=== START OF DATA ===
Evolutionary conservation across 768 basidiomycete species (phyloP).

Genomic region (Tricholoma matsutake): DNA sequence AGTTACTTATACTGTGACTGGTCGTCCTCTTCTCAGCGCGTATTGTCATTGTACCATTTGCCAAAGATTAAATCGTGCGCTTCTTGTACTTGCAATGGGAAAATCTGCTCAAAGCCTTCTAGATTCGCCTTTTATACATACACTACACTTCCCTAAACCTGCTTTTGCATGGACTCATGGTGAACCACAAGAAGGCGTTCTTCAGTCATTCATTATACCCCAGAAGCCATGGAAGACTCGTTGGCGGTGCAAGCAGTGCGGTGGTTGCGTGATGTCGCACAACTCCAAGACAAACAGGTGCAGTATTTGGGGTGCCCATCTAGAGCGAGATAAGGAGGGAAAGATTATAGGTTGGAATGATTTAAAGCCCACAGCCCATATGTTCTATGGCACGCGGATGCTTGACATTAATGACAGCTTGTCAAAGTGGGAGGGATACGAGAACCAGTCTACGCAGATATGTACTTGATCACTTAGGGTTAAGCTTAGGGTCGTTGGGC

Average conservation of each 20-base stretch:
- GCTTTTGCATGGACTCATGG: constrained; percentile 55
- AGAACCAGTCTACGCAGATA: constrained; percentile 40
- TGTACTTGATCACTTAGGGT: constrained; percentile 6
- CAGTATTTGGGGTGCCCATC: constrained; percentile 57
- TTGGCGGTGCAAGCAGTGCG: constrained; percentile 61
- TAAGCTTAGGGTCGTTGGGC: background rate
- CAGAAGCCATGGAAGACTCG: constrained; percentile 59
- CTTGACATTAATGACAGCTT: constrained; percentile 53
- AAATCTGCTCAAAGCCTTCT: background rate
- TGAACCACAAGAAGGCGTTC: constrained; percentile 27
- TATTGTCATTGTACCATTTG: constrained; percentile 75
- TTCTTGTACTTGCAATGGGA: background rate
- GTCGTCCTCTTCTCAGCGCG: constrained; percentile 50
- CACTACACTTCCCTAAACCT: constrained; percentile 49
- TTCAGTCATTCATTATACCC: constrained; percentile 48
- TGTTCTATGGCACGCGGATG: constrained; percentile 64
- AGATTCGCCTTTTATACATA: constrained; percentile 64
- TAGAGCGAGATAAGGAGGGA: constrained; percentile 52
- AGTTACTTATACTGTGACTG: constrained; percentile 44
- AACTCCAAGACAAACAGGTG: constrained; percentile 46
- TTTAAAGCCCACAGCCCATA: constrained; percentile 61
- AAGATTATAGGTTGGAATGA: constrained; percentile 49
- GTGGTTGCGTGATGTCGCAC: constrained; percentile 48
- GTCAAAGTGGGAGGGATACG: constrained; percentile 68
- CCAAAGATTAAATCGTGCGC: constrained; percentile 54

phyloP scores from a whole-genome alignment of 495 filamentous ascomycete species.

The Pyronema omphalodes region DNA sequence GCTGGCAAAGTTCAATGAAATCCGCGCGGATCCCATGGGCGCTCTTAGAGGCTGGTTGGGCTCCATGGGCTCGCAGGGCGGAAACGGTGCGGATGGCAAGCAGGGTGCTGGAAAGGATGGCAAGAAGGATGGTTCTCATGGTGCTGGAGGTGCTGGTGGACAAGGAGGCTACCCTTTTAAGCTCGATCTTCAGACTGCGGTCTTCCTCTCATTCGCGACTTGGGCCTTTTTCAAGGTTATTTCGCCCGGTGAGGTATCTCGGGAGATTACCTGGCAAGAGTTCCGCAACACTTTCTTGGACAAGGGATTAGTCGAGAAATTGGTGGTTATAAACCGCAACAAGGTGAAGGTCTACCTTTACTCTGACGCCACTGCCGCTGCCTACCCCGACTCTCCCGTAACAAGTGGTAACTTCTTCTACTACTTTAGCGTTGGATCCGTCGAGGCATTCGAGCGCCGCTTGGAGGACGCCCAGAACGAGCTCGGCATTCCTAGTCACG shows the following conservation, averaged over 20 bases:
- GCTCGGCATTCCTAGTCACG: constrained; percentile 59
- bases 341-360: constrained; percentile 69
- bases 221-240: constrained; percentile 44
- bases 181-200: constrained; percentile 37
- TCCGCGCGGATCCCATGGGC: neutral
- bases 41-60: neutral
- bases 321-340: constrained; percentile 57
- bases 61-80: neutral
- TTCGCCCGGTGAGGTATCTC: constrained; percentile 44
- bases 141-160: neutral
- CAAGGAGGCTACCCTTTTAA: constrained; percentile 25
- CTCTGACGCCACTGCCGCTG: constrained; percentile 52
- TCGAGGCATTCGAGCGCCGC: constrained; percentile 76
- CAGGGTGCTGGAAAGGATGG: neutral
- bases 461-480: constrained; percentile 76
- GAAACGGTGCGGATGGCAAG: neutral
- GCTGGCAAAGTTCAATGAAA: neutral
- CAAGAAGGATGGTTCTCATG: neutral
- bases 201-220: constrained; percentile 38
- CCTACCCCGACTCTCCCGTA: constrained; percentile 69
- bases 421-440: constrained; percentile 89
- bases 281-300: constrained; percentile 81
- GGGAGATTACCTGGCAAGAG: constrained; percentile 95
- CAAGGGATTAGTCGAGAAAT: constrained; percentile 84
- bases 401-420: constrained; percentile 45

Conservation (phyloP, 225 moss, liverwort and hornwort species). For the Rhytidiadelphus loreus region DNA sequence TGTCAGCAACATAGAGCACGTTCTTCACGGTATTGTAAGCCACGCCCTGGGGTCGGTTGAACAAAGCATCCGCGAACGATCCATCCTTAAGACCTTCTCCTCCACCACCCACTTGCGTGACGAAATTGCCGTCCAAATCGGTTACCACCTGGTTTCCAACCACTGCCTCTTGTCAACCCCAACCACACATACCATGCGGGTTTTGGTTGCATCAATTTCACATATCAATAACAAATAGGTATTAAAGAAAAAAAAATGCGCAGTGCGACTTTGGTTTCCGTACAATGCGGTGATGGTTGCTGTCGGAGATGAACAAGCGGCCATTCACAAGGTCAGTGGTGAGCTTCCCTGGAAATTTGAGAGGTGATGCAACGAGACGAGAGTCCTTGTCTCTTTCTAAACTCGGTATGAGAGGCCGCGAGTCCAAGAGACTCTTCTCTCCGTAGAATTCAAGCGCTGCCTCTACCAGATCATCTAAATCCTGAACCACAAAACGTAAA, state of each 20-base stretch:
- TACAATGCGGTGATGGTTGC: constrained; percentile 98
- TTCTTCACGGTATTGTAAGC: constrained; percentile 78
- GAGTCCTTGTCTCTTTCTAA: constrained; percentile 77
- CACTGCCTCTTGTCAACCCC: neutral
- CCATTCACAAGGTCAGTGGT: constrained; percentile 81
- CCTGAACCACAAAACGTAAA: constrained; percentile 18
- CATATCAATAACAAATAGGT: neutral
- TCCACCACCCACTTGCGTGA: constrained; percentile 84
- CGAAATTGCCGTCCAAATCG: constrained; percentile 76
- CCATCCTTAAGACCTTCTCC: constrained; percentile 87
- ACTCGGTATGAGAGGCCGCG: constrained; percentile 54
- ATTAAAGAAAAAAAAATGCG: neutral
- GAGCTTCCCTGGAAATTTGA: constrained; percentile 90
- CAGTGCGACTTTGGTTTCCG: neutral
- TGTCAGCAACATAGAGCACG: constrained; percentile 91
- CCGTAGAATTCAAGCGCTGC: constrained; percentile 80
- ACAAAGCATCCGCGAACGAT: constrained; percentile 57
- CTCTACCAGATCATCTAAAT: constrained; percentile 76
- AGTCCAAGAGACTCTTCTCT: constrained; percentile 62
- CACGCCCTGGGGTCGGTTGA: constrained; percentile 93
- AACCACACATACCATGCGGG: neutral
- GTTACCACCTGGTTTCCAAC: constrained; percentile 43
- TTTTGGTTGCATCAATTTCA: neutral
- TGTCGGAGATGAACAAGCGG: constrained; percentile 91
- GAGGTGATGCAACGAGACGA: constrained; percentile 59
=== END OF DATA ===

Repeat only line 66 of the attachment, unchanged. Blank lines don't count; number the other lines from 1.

- CCATCCTTAAGACCTTCTCC: constrained; percentile 87